If you wear glasses, you probably assume all glasses are about equal - as long as they match your prescription, you’re good to go. The reality is that new techniques in making lenses means all glasses are not created equal. High-definition is not just for TV and the movies. Now you can get HD glasses, too.
No Two are the Same
Differences in glasses start with the differences between your eyes. Whether you’ve noticed or not, no one’s face is symmetrical – the two sides are slightly different. The same is true of your eyes. One may be slightly higher or farther out from your nose. Those things affect the way your glasses work.
In addition to the differences in the position of your eyes, each of your eyes is unique. Just like fingerprints, no two eyes are exactly the same. Tiny differences in the surface of the lens and cornea – two parts of the eye that focus light – mean that each of your eyes needs its own prescription. It also means that even though other people may have the same basic prescription for glasses that you have, the way their eyes actually see through their lenses will be slightly different.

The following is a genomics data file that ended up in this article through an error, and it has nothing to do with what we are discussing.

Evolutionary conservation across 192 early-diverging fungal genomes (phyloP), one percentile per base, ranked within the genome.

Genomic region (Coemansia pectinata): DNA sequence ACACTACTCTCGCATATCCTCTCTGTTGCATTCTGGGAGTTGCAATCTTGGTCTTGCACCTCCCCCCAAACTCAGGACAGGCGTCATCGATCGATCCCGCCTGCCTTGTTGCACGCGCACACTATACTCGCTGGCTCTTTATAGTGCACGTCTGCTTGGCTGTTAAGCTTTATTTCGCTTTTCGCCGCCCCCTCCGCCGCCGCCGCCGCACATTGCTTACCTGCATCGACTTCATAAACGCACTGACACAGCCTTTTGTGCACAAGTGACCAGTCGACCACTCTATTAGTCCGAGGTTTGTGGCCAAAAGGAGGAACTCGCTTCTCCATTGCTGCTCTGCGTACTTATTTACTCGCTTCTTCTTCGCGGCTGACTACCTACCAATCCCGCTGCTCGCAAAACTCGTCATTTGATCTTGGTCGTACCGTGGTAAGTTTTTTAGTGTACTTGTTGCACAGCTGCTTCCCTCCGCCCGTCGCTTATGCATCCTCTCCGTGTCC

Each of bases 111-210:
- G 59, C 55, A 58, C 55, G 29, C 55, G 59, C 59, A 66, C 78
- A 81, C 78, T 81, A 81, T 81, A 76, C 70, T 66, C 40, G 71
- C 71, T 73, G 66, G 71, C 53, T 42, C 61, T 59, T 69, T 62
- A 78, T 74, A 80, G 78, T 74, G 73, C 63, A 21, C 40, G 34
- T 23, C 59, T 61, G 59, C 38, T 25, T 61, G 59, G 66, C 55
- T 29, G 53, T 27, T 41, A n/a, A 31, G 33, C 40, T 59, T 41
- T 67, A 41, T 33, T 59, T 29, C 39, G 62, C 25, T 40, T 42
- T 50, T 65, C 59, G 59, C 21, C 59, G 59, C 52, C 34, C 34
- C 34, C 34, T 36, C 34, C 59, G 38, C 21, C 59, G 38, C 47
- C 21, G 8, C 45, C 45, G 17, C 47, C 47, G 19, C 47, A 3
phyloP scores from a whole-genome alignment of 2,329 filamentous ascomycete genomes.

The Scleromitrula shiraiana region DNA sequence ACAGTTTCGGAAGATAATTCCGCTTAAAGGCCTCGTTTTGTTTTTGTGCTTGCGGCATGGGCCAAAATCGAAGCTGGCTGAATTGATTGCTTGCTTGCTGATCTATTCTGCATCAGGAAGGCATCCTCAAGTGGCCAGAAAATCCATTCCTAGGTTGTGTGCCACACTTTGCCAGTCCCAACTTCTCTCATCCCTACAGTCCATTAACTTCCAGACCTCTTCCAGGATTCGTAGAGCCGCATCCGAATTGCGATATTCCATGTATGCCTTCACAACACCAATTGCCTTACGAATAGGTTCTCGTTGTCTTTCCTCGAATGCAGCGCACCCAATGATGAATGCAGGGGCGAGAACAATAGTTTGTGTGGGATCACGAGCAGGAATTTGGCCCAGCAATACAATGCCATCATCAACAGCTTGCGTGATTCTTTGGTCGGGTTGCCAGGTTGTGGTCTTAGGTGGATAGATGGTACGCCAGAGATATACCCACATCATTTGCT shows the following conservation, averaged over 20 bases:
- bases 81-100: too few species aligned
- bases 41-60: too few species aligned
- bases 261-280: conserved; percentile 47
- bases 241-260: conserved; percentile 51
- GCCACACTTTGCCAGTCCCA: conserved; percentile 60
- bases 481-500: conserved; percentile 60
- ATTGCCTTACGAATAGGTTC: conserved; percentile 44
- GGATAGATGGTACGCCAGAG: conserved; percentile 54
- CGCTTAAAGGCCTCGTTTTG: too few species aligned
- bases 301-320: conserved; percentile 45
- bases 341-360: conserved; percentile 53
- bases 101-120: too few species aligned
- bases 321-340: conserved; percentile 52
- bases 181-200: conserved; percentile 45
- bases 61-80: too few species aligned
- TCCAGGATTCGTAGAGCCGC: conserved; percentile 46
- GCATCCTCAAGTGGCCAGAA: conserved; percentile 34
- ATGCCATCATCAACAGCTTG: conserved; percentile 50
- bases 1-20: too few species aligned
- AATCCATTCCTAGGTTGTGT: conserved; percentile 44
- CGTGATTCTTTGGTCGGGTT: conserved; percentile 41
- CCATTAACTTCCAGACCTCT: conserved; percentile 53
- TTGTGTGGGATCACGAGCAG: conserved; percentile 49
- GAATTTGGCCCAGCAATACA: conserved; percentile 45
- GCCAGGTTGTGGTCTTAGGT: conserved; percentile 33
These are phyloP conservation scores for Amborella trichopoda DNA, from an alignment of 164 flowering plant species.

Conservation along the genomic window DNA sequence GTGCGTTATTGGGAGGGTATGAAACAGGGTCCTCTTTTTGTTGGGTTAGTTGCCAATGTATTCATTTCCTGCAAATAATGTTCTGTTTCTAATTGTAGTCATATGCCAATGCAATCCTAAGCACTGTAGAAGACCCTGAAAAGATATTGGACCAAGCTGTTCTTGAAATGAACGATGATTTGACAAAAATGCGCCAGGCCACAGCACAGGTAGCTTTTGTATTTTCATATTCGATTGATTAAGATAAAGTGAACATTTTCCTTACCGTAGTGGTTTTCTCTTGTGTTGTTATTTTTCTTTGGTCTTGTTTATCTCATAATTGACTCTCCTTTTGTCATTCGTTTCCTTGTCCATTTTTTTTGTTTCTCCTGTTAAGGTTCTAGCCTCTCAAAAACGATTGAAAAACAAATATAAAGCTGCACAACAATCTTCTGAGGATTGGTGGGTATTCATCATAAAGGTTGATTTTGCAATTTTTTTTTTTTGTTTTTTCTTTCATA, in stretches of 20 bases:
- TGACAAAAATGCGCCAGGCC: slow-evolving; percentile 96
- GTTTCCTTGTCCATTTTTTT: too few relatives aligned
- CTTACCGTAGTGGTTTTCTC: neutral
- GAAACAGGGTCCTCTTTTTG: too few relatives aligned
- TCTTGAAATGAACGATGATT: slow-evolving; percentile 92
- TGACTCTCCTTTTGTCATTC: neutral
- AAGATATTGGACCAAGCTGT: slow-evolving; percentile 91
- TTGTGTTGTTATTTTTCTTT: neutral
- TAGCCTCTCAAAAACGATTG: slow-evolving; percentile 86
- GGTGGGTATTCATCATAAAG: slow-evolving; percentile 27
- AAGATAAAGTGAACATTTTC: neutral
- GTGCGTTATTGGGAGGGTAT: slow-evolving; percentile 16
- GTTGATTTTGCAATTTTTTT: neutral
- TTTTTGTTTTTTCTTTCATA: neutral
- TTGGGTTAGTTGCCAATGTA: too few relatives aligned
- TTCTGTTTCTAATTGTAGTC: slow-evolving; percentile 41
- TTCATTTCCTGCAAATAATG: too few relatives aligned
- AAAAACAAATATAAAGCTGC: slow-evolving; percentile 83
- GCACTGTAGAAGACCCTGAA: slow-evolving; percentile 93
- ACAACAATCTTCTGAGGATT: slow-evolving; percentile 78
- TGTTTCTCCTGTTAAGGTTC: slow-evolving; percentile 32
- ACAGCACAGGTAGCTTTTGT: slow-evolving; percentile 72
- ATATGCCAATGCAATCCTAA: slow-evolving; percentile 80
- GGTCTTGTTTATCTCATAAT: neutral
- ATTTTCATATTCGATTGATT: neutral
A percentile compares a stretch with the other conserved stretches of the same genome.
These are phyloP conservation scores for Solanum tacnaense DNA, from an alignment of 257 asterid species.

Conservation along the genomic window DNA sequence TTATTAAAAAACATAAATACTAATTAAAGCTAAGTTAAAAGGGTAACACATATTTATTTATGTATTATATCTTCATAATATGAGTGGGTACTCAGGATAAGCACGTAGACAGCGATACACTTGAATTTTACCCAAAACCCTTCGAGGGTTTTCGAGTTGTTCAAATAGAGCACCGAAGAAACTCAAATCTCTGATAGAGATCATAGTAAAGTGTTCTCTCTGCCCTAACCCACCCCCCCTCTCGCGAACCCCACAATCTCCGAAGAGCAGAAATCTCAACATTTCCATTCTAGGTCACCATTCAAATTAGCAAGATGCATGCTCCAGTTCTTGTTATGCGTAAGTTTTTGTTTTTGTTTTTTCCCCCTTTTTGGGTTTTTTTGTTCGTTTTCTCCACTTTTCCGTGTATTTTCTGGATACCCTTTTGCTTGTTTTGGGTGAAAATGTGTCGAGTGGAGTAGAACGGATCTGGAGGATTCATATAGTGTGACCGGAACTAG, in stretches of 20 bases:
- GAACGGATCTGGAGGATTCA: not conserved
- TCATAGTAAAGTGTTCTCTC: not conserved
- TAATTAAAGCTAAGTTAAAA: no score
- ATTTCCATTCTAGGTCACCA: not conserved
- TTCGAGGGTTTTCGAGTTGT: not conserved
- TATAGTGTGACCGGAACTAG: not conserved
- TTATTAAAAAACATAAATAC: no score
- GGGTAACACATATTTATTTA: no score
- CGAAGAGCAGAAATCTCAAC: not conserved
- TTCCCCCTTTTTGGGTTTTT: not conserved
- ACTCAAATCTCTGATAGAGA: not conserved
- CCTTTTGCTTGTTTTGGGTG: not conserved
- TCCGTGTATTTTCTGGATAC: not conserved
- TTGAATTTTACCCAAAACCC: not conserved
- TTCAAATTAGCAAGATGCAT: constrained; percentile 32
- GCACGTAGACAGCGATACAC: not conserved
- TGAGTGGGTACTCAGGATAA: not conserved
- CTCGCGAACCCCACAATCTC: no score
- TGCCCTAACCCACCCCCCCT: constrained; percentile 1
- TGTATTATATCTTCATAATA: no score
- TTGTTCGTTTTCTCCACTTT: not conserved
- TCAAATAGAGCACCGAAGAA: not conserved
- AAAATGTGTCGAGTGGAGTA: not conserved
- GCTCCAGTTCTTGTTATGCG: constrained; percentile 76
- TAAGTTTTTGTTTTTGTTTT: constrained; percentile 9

Your basic glasses prescription is intended to correct your nearsightedness, farsightedness, or astigmatism. But the slight variations in your eyes may mean that you still don’t see clearly even with the right glasses prescription. High-definition lenses are working to correct that problem, starting with clarifying the lenses themselves.
“Free-form lenses” are made using new techniques that reduce the slight variations that can occur when lenses are made. These lenses are also sometimes called “digital lenses”. In addition to making the lenses to match a general prescription, manufacturers also take into account where the lens sits in front of your eye in your chosen frames, and what the angle is between your eye and the lens when you look up, down, and to the sides. This precision can help reduce glare, starburst, and halos around lights at night. The lenses can also give sharper vision and better peripheral or side vision.